78         Collection<String> vars = new HashSet<String>();
 79         getDependentVars(tree, tree, vars);
 80         return vars;
 81     }
 82
 83     private void getDependentVars(final ScriptOrFnNode tree, final Node parent, Collection<String> vars) {
 84         Node node = null;
 85         siblingLoop:
 86         for (;;) {
 87             Node previous = null;
 88             if (node == null) {
 89                 node = parent.getFirstChild();
 90             } else {
 91                 previous = node;
 92                 node = node.getNext();
 93             }
 94             if (node == null) {
 95                 break;
 96             }
 97
 98             int type = node.getType();
 99             if (type == Token.NAME) {
100                 String className = node.getClass().getName();
101                 if ("org.mozilla.javascript.Node$StringNode".equals(className)) {
102                     vars.add(node.getString());
103                 }
104             }
105             getDependentVars(tree, node, vars);
106         }
107     }
108
109
110     public static void main(String[] args) {
111         junit.textui.TestRunner.run(suite());
112     }
113 }
114 ~
115

One gotcha, I came across with Rhino was that I also needed to know the input variables to expressions so that I can bind them properly before executing them. Luckily, Rhino is open source and I looked at the source code and hacked a way to parse the expression and find all named variables. For production, I am caching it, but it’s pretty simple to do. For example:

 77     private Collection<String> getDependentVars(final ScriptOrFnNode tree) {
 78         Collection<String> vars = new HashSet<String>();
 79         getDependentVars(tree, tree, vars);
 80         return vars;
 81     }
 82 
 83     private void getDependentVars(final ScriptOrFnNode tree, final Node parent, Collection<String> vars) {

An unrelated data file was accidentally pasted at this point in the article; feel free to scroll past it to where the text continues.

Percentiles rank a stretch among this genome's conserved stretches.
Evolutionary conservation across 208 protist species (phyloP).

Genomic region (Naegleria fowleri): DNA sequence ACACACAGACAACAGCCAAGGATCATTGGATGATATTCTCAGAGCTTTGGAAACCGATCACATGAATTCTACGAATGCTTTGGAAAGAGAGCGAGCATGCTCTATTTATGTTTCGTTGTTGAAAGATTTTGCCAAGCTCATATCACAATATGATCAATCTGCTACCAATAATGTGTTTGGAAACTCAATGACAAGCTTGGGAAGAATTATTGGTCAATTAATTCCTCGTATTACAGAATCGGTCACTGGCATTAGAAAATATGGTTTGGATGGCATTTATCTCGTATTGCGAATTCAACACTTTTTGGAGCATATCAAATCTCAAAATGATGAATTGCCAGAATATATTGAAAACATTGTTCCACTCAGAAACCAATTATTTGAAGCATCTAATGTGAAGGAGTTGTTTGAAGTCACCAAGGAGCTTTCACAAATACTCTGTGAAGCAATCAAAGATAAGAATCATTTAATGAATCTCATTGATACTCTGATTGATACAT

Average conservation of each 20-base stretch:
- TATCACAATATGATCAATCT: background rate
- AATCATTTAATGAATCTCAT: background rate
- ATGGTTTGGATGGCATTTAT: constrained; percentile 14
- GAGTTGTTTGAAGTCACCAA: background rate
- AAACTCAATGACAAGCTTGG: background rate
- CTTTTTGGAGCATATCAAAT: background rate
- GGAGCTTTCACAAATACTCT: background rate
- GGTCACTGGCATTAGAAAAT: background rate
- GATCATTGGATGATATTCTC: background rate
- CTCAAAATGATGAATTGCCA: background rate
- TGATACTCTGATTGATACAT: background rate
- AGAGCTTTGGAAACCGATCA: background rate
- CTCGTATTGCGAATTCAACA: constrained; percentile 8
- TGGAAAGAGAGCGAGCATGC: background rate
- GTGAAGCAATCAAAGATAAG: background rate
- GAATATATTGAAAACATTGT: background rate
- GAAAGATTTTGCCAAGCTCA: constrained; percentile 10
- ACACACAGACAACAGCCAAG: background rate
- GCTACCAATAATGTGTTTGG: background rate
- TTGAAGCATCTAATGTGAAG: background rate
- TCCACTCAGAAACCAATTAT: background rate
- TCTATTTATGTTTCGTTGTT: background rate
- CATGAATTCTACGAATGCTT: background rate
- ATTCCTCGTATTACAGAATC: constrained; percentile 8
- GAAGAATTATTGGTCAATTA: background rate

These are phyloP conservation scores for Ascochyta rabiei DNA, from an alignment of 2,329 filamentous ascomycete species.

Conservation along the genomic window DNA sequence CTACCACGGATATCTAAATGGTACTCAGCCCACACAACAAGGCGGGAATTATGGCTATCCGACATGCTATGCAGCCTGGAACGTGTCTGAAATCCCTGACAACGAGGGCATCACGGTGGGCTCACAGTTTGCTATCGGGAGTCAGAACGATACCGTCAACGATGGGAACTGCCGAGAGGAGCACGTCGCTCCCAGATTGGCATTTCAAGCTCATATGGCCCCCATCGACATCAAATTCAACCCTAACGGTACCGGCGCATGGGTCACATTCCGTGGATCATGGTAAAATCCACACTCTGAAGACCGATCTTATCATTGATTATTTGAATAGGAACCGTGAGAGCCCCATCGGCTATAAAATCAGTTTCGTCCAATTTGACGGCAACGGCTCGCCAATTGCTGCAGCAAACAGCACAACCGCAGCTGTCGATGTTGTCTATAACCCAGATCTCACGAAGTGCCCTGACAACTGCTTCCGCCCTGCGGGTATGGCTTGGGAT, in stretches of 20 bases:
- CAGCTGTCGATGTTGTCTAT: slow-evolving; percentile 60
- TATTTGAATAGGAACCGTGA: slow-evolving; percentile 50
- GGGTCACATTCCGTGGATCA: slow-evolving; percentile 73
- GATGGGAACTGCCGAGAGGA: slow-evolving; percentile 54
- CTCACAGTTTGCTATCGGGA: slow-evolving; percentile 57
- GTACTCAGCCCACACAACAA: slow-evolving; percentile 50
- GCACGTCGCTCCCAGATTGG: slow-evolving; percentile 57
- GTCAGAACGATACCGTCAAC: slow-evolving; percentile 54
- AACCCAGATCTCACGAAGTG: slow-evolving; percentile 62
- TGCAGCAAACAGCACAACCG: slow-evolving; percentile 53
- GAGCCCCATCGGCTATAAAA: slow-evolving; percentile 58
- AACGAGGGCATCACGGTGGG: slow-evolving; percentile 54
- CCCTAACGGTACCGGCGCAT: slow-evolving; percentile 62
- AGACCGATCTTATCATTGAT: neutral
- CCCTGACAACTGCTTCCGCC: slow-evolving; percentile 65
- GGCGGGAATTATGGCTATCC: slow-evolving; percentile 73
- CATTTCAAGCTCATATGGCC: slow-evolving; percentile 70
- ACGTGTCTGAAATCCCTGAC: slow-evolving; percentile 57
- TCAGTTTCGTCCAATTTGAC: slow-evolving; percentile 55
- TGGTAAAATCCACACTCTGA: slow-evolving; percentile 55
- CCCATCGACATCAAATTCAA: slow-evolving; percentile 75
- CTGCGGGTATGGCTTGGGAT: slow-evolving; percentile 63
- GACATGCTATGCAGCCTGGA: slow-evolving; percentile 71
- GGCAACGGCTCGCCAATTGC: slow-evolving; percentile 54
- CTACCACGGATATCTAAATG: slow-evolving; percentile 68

84         Node node = null;
 85         siblingLoop:
 86         for (;;) {
 87             Node previous = null;
 88             if (node == null) {
 89                 node = parent.getFirstChild();
 90             } else {
 91                 previous = node;
 92                 node = node.getNext();
 93             }
 94             if (node == null) {
 95                 break;
 96             }
 97 
 98             int type = node.getType();
 99             if (type == Token.NAME) {
100                 String className = node.getClass().getName();
101                 if ("org.mozilla.javascript.Node$StringNode".equals(className)) {
102                     vars.add(node.getString());
103                 }
104             }
105             getDependentVars(tree, node, vars);
106         }
107     }
108 

Another nice thing about Javascript is that you can not only call regular Java classes, but can also define Javascriptish methods, e.g.


import org.mozilla.javascript.*;

public class Functions extends ScriptableObject {
      // The zero-argument constructor used by Rhino runtime to create instances
      public Functions() {
      }

      // Method jsConstructor defines the JavaScript constructor
      public void jsConstructor(Object g) {
      }

      // The class name is defined by the getClassName method
      public String getClassName() { return "Functions"; }

      // The method jsGet_count defines the count property.
      public int jsGet_ratio_value() { return 500;}
      public int jsGet_actuals_value() { return 5000;}

      // Methods can be defined using the jsFunction_ prefix. Here we define
      //  resetCount for JavaScript.
      public double jsFunction_actuals(double a, double b) {
        return a * b;
      }
      public double jsFunction_ratio(double a, double b) {
        return a / b;
      }
}